Forage Utilization

Integration of Pasturing Systems for Cattle Finishing Programs

Authors
  • Hayati Koknaroglu (Iowa State University)
  • M. Peter Hoffman (Iowa State University)

Abstract

A 3-year study, using 84 fall-born and 28 spring-born calves of similar genotypes, was conducted to integrate pasturing systems with drylot feeding systems. Calves were started on test following weaning in May and October. Seven treatments were imposed: 1) fall-born calves directly into feedlot; 2 and 3) fall-born calves put on pasture with or without ionophore and moved to the feedlot at the end of July; 4 and 5) fall-born calves put on pasture with or without ionophore and moved to the feedlot at the end of October; 6 and 7) spring-born calves put on pasture with or without ionophore and moved to the feedlot at the end of October. A bromegrass pasture consisting of 16 paddocks, each 1.7 acre in size, was available. Each treatment group had access to 1 paddock at a time and was rotated at approximately 3-day intervals. In the feedlot, steers were provided an 82% concentrate diet containing whole-shelled corn, ground alfalfa hay, and a protein, vitamin and mineral supplement containing ionophore and molasses. As pens of cattle reached about 1150 lb. average live weight, they were processed and carcass traits were evaluated. Pasture daily gains were highest for cattle on pasture for the longest duration (P < .03), and overall daily gains were highest for drylot cattle (P < .01) and decreased with increased time spent on pasture. Although differences among treatments existed in numerical scores for yield and quality grades (P < .05 and P < .03, respectively), all treatments provided average yield grade scores of 2 and quality grades of low Choice or higher. Use of four production costs and pricing scenarios revealed that fall-born calves placed on pasture for varying lengths of time were the most profitable (P < .04) among the treatments. Furthermore, employing a 5% price sensitivity analysis, indicated that fed-cattle selling price had great impact on profit potential and was followed in importance by feeder purchase price and corn grain price. Overall, these findings should provide significant production alternatives for some segments of the cattle feeding industry and also lend substantial credence to the concept of sustainable agriculture.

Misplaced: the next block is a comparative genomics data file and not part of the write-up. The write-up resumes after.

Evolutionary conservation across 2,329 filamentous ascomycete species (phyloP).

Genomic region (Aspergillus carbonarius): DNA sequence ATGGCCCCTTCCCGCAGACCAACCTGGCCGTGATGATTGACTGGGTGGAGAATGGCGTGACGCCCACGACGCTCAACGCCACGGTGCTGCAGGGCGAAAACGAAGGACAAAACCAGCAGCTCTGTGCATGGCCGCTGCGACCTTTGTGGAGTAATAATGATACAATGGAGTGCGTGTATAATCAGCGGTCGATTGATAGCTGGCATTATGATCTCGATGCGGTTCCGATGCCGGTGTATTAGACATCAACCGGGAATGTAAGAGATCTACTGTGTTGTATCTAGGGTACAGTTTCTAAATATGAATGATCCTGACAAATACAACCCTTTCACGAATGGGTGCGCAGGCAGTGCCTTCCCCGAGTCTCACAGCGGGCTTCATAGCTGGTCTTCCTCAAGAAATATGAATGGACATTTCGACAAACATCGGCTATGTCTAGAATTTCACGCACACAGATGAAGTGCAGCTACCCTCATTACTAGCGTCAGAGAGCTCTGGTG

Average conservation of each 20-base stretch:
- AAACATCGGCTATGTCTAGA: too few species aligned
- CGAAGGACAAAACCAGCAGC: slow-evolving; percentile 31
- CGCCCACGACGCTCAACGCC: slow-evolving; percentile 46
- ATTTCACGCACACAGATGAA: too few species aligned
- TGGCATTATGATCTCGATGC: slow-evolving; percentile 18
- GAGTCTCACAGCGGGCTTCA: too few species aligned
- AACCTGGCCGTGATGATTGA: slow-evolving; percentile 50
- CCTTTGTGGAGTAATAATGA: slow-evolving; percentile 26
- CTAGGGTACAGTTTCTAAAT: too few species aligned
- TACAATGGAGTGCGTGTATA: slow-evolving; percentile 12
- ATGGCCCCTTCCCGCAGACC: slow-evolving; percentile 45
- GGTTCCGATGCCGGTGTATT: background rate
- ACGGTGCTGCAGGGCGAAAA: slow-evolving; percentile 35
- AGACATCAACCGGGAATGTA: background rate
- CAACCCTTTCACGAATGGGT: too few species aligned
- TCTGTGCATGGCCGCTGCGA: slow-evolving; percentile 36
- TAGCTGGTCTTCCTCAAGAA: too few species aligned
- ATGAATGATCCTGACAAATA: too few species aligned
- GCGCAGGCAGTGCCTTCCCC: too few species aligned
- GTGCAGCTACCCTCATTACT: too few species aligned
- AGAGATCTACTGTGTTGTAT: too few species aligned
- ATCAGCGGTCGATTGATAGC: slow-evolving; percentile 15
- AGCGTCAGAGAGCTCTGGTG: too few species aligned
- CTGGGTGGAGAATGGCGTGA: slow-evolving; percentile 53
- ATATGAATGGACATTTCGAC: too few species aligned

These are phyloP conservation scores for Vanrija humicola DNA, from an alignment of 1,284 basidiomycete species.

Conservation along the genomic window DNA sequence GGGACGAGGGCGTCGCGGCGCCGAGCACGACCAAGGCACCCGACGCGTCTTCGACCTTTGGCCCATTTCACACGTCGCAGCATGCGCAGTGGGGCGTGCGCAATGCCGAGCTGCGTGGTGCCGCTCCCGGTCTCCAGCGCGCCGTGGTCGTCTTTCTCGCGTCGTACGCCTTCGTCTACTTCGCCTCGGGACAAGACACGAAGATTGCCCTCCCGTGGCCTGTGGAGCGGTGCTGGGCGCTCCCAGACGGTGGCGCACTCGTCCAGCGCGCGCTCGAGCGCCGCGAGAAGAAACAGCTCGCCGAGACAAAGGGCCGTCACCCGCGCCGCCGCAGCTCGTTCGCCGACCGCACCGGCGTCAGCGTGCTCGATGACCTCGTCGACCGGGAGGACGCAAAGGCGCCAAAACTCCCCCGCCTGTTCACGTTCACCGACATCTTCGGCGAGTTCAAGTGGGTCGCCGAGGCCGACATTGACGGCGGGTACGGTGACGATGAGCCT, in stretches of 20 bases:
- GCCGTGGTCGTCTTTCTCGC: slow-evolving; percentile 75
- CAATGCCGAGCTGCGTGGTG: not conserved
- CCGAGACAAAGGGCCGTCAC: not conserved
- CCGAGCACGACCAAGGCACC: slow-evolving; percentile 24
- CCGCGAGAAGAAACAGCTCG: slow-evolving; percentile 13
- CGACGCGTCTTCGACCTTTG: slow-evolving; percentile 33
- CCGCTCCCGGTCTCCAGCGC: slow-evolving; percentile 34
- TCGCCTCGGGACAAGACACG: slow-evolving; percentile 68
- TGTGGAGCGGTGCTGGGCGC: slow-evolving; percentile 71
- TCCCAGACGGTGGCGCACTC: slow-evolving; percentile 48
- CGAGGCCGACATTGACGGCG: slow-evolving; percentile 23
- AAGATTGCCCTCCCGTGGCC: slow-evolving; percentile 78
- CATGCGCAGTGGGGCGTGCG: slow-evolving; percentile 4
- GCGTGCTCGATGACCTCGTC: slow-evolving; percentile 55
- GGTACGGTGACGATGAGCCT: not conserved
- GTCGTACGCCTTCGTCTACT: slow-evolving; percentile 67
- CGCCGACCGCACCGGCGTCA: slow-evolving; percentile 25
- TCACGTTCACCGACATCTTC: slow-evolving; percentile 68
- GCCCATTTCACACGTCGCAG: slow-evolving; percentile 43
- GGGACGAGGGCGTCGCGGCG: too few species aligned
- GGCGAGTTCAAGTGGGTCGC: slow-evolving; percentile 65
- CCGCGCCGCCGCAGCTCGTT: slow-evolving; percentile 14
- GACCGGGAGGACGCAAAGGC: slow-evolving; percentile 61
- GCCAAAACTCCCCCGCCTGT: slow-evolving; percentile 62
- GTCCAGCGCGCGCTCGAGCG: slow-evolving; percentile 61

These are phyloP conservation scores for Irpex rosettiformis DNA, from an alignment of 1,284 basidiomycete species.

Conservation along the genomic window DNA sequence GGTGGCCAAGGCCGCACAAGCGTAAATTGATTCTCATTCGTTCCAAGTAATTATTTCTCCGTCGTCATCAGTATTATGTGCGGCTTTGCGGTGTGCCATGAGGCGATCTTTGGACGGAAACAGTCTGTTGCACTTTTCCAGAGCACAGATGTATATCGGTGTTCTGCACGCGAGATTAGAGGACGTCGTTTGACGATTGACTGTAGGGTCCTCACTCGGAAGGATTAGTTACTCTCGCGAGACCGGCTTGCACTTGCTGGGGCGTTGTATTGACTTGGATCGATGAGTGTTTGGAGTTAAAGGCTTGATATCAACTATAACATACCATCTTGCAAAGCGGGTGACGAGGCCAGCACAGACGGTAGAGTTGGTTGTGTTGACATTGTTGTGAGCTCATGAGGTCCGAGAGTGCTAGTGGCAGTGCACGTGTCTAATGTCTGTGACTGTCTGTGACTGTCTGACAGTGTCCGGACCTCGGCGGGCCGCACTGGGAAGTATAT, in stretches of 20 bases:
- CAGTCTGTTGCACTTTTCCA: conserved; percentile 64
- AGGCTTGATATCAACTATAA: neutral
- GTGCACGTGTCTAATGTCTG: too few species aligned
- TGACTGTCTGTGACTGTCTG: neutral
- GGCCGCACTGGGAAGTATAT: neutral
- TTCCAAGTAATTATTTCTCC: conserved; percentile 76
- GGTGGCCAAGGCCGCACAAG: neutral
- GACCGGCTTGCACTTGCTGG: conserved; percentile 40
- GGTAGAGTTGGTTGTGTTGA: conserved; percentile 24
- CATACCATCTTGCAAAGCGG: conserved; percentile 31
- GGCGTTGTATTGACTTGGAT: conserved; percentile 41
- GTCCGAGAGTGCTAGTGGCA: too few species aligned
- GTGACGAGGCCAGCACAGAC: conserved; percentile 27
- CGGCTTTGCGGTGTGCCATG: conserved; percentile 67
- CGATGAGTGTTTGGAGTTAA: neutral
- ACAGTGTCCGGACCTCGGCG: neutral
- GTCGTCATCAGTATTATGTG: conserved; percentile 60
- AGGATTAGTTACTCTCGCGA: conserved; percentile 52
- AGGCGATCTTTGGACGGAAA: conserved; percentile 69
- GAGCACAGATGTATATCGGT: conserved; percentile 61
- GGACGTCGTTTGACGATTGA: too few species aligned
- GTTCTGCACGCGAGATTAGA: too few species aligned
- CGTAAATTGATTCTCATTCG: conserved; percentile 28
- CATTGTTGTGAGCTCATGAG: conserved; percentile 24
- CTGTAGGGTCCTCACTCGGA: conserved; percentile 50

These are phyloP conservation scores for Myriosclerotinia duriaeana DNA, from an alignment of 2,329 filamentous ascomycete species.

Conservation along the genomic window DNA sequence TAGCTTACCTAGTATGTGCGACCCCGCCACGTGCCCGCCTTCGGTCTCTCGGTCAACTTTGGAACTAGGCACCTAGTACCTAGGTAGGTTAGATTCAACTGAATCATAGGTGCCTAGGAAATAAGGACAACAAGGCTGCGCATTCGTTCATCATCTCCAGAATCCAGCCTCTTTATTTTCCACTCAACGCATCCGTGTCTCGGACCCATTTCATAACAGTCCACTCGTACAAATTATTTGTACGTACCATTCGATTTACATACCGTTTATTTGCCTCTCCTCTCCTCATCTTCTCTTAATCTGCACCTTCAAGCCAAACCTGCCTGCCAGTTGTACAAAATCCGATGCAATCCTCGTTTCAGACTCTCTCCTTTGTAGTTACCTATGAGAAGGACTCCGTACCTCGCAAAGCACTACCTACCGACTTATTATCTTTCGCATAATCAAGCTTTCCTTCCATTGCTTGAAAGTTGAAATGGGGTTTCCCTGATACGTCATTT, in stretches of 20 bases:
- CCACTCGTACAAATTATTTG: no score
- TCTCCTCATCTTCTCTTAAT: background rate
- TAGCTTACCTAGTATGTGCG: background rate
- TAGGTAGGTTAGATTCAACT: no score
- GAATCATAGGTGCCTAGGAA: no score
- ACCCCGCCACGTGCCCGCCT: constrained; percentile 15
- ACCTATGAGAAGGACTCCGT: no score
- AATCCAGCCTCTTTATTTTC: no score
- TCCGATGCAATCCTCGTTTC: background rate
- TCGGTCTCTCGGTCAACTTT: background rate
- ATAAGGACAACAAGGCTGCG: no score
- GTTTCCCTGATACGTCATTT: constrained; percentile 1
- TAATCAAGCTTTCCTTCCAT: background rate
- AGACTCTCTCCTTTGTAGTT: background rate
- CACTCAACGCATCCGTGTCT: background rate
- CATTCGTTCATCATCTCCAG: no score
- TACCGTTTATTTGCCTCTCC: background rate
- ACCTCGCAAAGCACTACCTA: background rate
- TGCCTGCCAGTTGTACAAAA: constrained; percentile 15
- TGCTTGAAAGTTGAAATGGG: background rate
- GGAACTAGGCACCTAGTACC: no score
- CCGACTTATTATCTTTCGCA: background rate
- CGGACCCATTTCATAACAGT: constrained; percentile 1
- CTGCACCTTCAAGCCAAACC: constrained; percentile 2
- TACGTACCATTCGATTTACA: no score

Keywords: ASL R1779

How to Cite:

Koknaroglu, H. & Hoffman, M. P., (2003) “Integration of Pasturing Systems for Cattle Finishing Programs”, Iowa State University Animal Industry Report 1(1).

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Published on
01 Jan 2003
Peer Reviewed